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Safely managing building site waste

General building site waste generated in the course of a build on a project such as off cuts, leftover materials, rubble, refuse, debris and rubbish, needs to be adequately managed to prevent risks to health and safety of workers and people nearby, and to the environment.

General building site waste generated during the build on a project needs to be adequately managed to prevent risks to the health and safety of workers, people nearby and the environment.  This waste can include off cuts, leftover materials, rubble, refuse, debris and rubbish.

Waste can cause painful and costly injuries by causing slips, trips and falls, protruding nails, and sharp edges. There are also fire hazards from plastic wrapping, cardboard, polystyrene waffle pods, and polystyrene insulation.

Good housekeeping practices, proper containment and efficient and appropriate disposal of unavoidable waste will reduce risks. It will also enable compliance with local council by-laws, EPA laws and workplace health and safety laws.

Who is responsible for managing building site waste?

Principal contractors and sub-contractors are responsible for ensuring the safety of a building site.  Part of this is making sure that building waste generated by their work is appropriately managed and that good housekeeping practices are implemented and followed.

However, good housekeeping doesn’t just happen. Everyone on site needs to do their bit. Principal contractors and sub-contractors can facilitate this by making sure that: 

  • Their workers know their housekeeping responsibilities.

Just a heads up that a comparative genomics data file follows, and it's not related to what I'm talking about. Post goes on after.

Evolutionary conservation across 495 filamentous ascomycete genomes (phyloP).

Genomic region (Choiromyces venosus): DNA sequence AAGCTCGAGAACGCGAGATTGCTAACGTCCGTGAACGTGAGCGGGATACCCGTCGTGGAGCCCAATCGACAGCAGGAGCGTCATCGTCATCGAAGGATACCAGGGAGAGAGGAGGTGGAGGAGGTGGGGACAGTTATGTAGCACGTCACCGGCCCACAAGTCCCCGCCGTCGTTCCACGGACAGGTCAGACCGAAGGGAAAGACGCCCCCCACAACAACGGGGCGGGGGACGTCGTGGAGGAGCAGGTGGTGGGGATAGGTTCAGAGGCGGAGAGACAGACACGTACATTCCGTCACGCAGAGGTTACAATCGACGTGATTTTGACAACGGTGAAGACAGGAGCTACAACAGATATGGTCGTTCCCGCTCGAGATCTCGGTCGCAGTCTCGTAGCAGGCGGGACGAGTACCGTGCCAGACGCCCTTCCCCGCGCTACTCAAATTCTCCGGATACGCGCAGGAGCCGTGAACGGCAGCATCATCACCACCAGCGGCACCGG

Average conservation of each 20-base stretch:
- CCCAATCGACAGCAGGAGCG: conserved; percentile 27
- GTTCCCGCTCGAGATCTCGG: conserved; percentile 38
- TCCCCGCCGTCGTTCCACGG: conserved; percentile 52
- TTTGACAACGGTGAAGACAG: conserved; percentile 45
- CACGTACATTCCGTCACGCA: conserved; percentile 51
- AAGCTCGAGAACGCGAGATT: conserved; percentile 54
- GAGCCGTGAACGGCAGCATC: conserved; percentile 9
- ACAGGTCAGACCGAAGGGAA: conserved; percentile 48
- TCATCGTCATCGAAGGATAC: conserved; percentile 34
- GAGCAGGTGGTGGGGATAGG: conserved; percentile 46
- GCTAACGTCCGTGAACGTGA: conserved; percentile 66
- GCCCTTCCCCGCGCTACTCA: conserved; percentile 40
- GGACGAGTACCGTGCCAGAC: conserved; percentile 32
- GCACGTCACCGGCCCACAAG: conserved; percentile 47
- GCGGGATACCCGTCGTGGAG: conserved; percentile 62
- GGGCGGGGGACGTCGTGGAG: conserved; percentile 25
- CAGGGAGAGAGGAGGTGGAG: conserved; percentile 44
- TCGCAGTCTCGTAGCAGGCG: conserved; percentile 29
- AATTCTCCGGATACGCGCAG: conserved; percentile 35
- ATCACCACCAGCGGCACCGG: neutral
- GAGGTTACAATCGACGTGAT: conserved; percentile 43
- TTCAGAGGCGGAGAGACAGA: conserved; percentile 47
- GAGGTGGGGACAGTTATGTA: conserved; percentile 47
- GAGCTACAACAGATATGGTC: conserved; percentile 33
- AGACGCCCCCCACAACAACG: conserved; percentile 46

• Housekeeping is included in all work activities, from start-up to completion.
  • Contracts state that each trade or contractor is responsible for cleaning up after themselves and that penalties might apply if they don’t.
  • All workers follow good housekeeping practices and clean up as they go. 
  • They regularly monitor the work and fix any problems, ensuring that workers are correctly storing materials and following the rules for a tidy workplace.

Waste management and housekeeping tips

Access to and movement around the site:

  • Site access walkways and exit points are smooth, dry and clear of materials. 
  • Work areas are kept tidy and uncluttered. 
  • No waste or refuse that can cause slip, trip or fall hazards.
  • Everyone can safely access the site and work areas.
  • Protruding nails bent over or removed.
  • Scaffold platforms and access areas are kept clear of debris and material.

Storage and containment of refuse/waste and surplus material

  • Enough bins/skips/cages are available for waste, refuse and rubbish.
  • Bins/skips/cages are regularly emptied.
  • Refuse/waste that cannot go into bins, skips or cages is contained in a designated area that is fenced off or parawebbed. 
  • Waste such as waffle pods, plastics, carboard, roofing offcuts etc., is contained and secured against windy conditions.

Note: Some councils require all building waste that may be windblown to be effectively contained at all times, e.g., in a cage.

  • Excess concrete is contained within the site.  
  • Liquid waste is contained to prevent it leaving the site or entering the stormwater system and removed as soon as possible.
  • Flammable materials such as waffle pods, plastics, carboard etc., are protected from combustion by prohibiting nearby hot works.  For example, grinding, welding, oxy-fuel gas use and naked flames. 

Before starting any building work, check your local council and EPA requirements for containment and disposal of building waste.

To find out more, contact HIA's Building Services team.

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